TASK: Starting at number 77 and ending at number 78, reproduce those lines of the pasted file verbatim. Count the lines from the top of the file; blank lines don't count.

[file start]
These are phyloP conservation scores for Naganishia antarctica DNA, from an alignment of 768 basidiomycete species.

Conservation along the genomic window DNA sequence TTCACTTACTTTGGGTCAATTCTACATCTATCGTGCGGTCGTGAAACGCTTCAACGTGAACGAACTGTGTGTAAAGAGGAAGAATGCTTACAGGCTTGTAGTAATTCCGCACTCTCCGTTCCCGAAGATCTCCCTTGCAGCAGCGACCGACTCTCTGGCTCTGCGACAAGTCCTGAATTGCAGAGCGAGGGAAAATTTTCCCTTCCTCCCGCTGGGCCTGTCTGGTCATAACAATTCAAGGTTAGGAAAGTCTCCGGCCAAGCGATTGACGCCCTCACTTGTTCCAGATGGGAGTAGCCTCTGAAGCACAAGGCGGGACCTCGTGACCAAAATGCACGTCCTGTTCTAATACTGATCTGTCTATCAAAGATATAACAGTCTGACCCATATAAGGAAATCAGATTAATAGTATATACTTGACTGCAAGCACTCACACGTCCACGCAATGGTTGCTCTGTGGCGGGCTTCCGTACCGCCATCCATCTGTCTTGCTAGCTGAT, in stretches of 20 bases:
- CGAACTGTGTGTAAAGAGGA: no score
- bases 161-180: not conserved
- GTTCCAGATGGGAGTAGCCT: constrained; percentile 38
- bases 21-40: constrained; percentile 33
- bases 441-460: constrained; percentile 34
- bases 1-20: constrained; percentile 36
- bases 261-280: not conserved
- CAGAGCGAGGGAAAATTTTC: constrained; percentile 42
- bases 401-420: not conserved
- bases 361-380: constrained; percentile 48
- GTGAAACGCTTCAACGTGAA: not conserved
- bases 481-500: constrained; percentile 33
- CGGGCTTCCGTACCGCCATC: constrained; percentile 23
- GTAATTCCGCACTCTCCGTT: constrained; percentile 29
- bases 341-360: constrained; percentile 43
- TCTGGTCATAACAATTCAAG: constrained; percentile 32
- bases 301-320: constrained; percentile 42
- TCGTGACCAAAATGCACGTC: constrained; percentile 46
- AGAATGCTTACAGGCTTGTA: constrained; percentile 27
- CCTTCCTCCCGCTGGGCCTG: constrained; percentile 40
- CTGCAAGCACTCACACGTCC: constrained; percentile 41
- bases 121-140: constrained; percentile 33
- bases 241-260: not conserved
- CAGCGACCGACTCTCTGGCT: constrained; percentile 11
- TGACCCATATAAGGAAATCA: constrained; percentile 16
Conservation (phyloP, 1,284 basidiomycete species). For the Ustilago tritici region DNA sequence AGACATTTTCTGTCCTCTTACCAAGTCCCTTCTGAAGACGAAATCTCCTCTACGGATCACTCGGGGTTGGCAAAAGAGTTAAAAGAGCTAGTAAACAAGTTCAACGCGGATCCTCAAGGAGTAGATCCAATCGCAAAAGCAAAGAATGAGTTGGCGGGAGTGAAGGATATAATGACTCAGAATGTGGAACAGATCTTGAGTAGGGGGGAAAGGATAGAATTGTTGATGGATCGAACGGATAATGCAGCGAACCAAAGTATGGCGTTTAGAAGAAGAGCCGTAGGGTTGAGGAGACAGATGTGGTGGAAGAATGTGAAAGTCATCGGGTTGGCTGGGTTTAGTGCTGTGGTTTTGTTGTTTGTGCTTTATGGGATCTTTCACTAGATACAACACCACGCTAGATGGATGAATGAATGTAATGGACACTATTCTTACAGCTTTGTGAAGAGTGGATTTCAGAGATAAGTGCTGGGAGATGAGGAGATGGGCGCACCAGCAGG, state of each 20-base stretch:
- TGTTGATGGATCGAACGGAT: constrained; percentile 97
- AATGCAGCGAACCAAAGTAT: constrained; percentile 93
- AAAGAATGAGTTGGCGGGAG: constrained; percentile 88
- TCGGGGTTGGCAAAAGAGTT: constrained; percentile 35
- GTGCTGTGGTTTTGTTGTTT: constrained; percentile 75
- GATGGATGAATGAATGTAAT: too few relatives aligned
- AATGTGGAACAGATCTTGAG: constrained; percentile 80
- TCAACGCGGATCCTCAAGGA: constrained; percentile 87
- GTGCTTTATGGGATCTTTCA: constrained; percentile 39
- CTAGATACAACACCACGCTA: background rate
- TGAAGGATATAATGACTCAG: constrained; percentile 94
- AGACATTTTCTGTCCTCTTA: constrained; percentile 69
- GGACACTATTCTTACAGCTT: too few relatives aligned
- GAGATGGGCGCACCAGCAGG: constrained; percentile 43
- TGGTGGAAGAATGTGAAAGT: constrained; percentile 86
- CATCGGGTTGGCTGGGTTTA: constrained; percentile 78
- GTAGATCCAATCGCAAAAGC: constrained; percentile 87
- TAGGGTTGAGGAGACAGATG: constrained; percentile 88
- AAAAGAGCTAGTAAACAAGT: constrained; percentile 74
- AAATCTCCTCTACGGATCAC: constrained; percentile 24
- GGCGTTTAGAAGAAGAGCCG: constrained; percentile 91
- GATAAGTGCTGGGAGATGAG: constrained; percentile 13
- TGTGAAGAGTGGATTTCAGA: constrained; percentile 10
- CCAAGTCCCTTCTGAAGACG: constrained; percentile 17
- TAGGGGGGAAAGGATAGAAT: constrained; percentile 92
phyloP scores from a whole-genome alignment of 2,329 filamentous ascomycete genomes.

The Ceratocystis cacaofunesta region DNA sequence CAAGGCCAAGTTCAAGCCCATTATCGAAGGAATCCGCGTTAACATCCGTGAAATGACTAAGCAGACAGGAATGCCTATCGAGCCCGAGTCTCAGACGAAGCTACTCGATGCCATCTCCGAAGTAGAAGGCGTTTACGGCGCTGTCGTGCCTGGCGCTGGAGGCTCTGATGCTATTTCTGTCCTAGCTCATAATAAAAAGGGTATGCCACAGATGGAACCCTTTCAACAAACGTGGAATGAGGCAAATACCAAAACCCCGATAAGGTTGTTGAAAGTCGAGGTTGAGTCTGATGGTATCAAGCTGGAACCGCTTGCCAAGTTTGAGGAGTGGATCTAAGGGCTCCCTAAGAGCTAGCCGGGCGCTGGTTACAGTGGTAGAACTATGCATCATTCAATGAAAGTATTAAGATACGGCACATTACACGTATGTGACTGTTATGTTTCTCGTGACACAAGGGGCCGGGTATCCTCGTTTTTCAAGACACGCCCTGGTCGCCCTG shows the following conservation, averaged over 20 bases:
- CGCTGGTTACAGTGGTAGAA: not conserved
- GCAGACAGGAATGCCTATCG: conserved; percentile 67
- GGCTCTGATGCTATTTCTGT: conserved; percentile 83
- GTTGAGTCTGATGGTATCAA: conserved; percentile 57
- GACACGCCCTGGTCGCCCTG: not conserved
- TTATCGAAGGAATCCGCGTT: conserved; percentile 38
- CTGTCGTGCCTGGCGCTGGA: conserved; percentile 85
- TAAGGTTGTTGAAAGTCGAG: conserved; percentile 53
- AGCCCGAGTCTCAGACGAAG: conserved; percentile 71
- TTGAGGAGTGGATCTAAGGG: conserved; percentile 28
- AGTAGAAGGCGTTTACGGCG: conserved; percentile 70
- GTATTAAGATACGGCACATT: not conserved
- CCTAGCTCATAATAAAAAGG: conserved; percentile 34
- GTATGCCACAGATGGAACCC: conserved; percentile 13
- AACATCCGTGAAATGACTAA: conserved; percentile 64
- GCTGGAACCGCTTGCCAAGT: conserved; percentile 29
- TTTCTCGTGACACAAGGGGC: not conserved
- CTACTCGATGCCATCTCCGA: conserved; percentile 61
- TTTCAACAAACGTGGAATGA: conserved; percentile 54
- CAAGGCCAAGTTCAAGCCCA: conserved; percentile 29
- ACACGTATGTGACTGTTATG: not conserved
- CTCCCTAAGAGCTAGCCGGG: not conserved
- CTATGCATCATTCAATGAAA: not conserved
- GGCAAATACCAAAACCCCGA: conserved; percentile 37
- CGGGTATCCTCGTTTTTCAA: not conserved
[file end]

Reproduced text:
- CTCCCTAAGAGCTAGCCGGG: not conserved
- CTATGCATCATTCAATGAAA: not conserved